How SQL UDFs Handle SQL Result Codes - Advanced SQL Engine - Teradata Database

SQL Data Definition Language Detailed Topics

Advanced SQL Engine
Teradata Database
Release Number
July 2021
English (United States)
Last Update
Product Category
Teradata Vantage™

The ANSI SQL:2011 standard defines a return code variable named SQLSTATE to accept status code messages. All condition messages are returned to this variable in a standard ASCII character string format.

All SQLSTATE messages are 5 characters in length. The first 2 characters define the message class and the last 3 characters define the message subclass.

For example, consider the SQLSTATE return code ‘22021’. The class of this message, 22, indicates a data exception condition. Its subclass, 021, indicates that a character not in the defined repertoire was encountered.

Be aware that SQL warnings do not abort a request, while SQL exceptions do abort a request.

You should ensure that your UDFs always return valid SQLSTATE codes. Vantage does not map SQLSTATE values returned by SQL UDFs to their equivalent SQLCODE values. All SQLSTATE codes generated by SQL UDFs are explicitly mapped to system messages as indicated by the following table:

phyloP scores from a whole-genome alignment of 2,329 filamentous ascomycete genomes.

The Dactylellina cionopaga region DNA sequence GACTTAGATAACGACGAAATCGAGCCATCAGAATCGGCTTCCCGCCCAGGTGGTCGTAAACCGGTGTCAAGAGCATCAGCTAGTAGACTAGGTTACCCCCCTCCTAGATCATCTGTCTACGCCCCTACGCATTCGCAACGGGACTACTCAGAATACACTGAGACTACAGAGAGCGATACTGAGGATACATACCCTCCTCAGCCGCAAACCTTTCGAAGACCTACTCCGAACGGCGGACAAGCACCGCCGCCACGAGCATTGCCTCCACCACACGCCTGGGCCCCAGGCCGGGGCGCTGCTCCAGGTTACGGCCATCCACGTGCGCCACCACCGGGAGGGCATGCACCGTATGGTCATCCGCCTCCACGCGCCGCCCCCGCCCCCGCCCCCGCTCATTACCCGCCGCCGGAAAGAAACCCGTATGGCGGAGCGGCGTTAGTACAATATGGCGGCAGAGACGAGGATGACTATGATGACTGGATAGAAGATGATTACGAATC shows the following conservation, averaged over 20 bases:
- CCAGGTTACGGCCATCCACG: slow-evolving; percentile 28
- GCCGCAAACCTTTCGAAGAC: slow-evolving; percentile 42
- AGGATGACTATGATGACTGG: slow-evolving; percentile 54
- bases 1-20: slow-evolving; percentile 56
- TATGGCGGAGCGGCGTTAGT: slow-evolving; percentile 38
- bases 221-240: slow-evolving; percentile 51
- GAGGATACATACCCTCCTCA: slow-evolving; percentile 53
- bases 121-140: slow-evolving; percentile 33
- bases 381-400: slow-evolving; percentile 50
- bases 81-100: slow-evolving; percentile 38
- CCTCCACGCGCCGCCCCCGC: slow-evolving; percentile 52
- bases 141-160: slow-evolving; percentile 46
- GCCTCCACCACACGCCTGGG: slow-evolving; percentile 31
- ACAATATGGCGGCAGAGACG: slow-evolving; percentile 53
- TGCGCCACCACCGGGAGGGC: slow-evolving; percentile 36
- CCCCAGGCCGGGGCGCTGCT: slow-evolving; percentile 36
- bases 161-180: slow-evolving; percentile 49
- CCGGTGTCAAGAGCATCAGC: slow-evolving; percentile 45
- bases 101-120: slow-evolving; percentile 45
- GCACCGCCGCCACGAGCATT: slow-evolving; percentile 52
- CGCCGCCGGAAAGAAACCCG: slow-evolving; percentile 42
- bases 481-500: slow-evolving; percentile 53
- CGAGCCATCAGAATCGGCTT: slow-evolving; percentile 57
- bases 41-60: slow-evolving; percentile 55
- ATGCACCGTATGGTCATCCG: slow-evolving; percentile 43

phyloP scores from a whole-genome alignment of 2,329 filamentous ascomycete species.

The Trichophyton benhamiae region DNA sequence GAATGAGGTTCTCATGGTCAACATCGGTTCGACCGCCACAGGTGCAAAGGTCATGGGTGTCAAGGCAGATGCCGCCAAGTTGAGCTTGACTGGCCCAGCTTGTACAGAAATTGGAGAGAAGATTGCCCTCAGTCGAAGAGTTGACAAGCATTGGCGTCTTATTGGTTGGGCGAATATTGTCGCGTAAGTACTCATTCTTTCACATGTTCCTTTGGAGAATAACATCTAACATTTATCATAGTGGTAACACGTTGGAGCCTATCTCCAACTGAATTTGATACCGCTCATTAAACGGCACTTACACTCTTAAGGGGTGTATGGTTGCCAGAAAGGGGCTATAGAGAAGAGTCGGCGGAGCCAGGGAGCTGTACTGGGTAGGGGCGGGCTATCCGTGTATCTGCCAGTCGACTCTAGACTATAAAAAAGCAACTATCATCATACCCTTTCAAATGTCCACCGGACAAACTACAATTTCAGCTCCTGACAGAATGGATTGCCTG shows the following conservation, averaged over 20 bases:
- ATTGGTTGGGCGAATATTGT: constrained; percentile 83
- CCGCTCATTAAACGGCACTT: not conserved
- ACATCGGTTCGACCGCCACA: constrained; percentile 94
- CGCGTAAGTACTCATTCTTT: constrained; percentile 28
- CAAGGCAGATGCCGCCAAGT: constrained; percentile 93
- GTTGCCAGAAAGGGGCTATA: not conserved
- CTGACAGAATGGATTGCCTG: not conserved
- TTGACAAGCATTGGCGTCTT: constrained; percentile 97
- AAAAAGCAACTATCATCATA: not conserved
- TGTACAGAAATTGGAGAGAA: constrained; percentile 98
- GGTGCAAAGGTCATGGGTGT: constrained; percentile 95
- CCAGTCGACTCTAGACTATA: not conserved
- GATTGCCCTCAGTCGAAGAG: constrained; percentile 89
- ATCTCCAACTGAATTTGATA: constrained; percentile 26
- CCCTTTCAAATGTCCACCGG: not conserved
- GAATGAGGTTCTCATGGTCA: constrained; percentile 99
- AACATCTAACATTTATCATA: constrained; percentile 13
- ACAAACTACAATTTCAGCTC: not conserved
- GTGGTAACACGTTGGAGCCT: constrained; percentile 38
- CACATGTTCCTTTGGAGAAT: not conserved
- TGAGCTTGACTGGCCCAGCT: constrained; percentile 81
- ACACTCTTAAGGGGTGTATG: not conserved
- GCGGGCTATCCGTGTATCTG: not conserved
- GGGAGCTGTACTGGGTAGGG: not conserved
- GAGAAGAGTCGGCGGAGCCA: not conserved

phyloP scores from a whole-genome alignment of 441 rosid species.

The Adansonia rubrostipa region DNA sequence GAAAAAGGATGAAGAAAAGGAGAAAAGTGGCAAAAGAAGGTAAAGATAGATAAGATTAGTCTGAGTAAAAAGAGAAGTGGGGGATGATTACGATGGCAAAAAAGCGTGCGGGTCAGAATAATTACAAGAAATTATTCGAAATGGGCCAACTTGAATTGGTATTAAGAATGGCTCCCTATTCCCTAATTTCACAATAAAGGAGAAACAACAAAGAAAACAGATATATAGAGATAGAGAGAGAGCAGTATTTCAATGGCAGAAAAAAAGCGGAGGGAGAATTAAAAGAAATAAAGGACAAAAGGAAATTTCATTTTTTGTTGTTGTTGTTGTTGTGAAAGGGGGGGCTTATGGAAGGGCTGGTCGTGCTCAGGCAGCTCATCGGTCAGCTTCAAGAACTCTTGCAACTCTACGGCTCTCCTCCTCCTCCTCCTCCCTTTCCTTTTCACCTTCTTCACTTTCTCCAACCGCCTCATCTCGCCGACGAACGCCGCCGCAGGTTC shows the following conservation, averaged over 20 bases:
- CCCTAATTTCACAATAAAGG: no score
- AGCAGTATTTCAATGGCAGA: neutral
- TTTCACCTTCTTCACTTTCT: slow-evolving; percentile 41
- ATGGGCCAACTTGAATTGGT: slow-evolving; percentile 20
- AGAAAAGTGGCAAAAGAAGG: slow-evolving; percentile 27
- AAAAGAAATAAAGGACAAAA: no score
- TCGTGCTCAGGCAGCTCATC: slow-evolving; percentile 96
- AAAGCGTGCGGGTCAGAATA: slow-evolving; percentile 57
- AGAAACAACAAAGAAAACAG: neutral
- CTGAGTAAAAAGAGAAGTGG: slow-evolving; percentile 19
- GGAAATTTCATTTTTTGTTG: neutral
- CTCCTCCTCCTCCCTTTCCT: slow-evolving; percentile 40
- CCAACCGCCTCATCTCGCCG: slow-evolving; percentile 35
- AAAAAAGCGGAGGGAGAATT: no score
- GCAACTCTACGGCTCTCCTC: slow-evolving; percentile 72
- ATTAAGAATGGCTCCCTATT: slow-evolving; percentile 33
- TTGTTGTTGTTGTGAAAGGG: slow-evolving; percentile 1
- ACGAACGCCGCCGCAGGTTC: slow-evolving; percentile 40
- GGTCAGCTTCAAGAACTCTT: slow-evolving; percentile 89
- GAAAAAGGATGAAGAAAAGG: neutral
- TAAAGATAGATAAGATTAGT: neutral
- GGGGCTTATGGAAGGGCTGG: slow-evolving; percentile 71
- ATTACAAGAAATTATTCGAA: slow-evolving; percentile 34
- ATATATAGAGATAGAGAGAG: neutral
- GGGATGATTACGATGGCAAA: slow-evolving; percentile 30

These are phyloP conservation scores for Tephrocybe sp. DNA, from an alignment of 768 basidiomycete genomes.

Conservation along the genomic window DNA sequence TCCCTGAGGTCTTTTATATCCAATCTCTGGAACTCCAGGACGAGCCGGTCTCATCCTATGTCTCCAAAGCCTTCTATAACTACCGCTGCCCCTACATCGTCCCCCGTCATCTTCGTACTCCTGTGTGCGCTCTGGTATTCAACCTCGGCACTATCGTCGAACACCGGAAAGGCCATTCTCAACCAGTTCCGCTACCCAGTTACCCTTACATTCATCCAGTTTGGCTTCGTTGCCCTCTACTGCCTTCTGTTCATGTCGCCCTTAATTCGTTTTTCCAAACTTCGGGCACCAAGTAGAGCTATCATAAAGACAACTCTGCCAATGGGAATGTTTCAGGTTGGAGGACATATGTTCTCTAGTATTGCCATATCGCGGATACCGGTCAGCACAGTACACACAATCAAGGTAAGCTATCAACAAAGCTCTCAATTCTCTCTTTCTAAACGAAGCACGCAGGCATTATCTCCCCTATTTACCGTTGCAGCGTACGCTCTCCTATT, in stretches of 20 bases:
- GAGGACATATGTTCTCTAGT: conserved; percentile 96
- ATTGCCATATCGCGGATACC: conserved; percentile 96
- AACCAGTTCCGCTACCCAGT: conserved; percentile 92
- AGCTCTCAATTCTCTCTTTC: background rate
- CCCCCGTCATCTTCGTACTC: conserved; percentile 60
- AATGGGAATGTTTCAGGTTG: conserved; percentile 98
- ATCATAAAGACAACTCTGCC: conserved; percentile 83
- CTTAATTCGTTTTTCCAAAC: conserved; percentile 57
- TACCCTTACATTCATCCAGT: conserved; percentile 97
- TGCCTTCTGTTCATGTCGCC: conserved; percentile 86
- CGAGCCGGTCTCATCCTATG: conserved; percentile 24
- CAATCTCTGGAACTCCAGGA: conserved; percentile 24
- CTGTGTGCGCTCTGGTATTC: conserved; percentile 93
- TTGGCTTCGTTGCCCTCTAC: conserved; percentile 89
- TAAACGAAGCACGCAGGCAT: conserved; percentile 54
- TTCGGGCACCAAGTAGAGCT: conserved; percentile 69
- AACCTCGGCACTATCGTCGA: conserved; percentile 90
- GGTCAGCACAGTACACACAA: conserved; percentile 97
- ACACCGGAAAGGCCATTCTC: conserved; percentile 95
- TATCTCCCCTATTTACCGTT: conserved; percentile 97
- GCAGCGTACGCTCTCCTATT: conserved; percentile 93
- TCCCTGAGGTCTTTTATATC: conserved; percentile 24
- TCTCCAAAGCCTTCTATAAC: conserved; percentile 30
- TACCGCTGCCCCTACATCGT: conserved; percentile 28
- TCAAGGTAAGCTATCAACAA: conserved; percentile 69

IF the UDF returns this type of SQL return code … THEN the system maps it to this error message … AND displays it in this format …
Warning 7505 *** Warning 7505 in dbname.udfname: SQLSTATE 01Hxx:
Exception 7504 *** Error 7504 in dbname.udfname: SQLSTATE U0xxx:

See Teradata Vantage™ - SQL Fundamentals, B035-1141 for more information about SQL exception and warning codes.

See Teradata Vantage™ - SQL Stored Procedures and Embedded SQL, B035-1148 for more information about SQLSTATE and SQLCODE result codes.